The species at hand included not only humans, bats and pangolins, but also monkeys (due to their similarity to humans), pets (dogs and cats), farm animals (horses and cattle), common lab test subjects (civets, ferrets and mice), snakes (the king cobra) and tigers (some of which had been diagnosed with COVID-19). The researchers built models of the ACE2 proteins for all of them. (Subsequently, some of the crystal structures appeared in the protein data bank and the researchers were able to use those more accurate versions – but they did find their own structures to be highly accurate.)
The HPC of it all
With the structures in hand, the researchers turned to the heavy-duty computational elements of the research: simulating the virus’ spike proteins binding to the slew of ACE2 receptors in a realistic manner that accounted for uncertainties.
They began with HDOCK, a state-of-the-art protein-protein docking package that performed the initial docking calculations. These were then optimized using the 2020 edition of GROMACS, a molecular dynamics package dating back to the early ‘90s that remains one of most popular tools for MD simulations and has been widely applied during the pandemic to study spike protein interactions.
GROMACS is a heavy-duty tool, and performing the intensive simulations required to test the hypothesis necessitated correspondingly high-powered computing. In that regard, the team was supported by Oracle Cloud, which has a wide range of programs in place to support researchers with computational time and expertise. “We had computational resources very kindly given to us by the Oracle Cloud system and the Oracle corporation,” Winkler said. “They were very generous with their computational time.” Oracle supplied the researchers with (presumably Nvidia-powered) GPU nodes, allowing the team to use the GPU-accelerated version of GROMACS.
First, they ran a production run of 500 nanoseconds, simulating the binding between the spike protein and the human ACE2 protein. Confirming that 50 nanoseconds was enough to capture the convergence process, they then simulated 100 nanoseconds for the remainder of the bindings. These were all put through multiple production runs using various random starting seeds to capture the uncertainties in the calculations and models. (“We did this as carefully as we possibly could,” Winkler stressed. “We ran the calculations multiple times and so forth, trying to estimate the accuracy.”) After all these runs, a GROMACS tool was used to calculate the binding energies.
And the vector is…
“Surprisingly, we found that humans had the highest affinity,” Winkler said. “You would expect the virus – like the flu virus or a coronavirus – to adapt to its host over time and become more tightly bound, but this was a structure that we had from the very, very early part of the pandemic before the virus would have had time to adapt to a human host.”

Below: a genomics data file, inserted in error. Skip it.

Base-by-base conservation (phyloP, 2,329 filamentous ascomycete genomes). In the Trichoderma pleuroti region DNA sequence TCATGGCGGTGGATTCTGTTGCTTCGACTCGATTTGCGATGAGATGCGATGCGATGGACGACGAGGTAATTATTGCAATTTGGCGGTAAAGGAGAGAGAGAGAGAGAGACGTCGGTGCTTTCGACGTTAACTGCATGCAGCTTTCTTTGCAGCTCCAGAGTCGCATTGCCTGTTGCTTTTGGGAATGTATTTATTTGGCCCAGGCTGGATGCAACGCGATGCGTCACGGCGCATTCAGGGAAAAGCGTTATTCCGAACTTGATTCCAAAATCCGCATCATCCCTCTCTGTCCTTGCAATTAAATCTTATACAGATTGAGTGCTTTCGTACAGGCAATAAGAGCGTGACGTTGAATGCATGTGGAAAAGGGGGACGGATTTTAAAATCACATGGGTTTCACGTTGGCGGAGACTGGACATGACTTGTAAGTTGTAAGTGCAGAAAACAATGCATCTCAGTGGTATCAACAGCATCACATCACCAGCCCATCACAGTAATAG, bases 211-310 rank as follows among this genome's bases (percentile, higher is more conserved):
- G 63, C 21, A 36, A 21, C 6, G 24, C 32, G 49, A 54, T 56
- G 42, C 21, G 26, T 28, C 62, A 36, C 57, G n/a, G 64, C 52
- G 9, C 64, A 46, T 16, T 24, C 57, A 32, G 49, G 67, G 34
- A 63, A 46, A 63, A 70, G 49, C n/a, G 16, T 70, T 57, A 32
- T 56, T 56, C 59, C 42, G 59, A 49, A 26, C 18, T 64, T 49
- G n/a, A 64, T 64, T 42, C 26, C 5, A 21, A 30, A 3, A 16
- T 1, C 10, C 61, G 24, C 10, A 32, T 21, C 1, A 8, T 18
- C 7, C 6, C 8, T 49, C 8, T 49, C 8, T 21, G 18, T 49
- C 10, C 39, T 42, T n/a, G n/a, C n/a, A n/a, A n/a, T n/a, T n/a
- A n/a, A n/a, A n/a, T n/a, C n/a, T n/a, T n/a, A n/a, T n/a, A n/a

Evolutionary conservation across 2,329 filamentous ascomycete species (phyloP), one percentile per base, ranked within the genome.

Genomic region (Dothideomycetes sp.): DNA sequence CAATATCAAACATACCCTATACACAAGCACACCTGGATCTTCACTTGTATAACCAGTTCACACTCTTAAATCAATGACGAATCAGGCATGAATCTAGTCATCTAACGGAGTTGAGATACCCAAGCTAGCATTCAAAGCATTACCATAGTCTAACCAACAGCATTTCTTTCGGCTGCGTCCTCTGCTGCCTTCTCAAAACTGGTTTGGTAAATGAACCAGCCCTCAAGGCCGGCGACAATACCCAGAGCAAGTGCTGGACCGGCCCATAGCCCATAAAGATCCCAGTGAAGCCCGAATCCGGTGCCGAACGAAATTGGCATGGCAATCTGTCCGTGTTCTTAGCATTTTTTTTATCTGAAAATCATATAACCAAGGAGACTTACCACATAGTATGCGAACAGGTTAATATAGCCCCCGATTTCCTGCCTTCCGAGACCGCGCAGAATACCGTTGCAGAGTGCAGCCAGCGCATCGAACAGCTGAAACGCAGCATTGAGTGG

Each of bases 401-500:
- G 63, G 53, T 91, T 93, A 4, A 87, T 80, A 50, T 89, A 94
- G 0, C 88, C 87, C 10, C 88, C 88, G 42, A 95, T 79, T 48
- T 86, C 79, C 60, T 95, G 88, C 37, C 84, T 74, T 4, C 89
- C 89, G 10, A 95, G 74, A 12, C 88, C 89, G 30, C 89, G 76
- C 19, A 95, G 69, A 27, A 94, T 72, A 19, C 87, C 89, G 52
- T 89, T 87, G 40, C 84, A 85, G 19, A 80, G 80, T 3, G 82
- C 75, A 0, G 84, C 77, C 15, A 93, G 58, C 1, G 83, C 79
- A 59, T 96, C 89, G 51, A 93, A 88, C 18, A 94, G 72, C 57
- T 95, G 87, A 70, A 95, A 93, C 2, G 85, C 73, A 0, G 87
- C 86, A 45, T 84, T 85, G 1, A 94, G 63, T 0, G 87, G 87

“Pangolins were a little bit lower,” he continued. “Bat was quite a long way down. That was where people considered the virus originated, and it needed to pass through an intermediate animal, which at this stage most likely to be a pangolin based on these calculations. But there are other things, like [the] snake, which was also considered a potential source of the coronavirus, and it was way, way down on the binding energy – so it seems very unlikely.”
The researchers did their best to vet those affinities, correlating them with infectivity by species where such data was available to establish a “reasonable sort of qualitative correlation between the observed permissivity of infection and degree of infection and the binding energies[.]” And, Winkler said, the available data supported the results.
But those results, he said, lack the kind of decisive answer that might have precluded the lab leak hypothesis.
“We didn’t really expect the human to come out on top,” he said. “Because we would have thought that if the virus had come from a bat, probably that would come out to be the top – possibly a pangolin. So based on this information, you can’t really exclude the possibility that the virus could have escaped from a lab. I’m not saying it did, but those calculations suggest that it could have come from a lab.”
Winkler cautioned that the results – which have remained in preprint for many months after submission to several journals – are not evidence of deliberate manipulation of the virus (so-called “gain of function” research) by Chinese scientists, a farther-flung hypothesis which he said seemed to not have much – if any – supporting evidence. Much more likely, he said, was an accidental release, though the pangolin remained a plausible bridge between bats and humans.
In any case, he said, “further deliberations” were needed to move closer to the truth.
Update: the research has now been published in Scientific Reports. To read it, click here.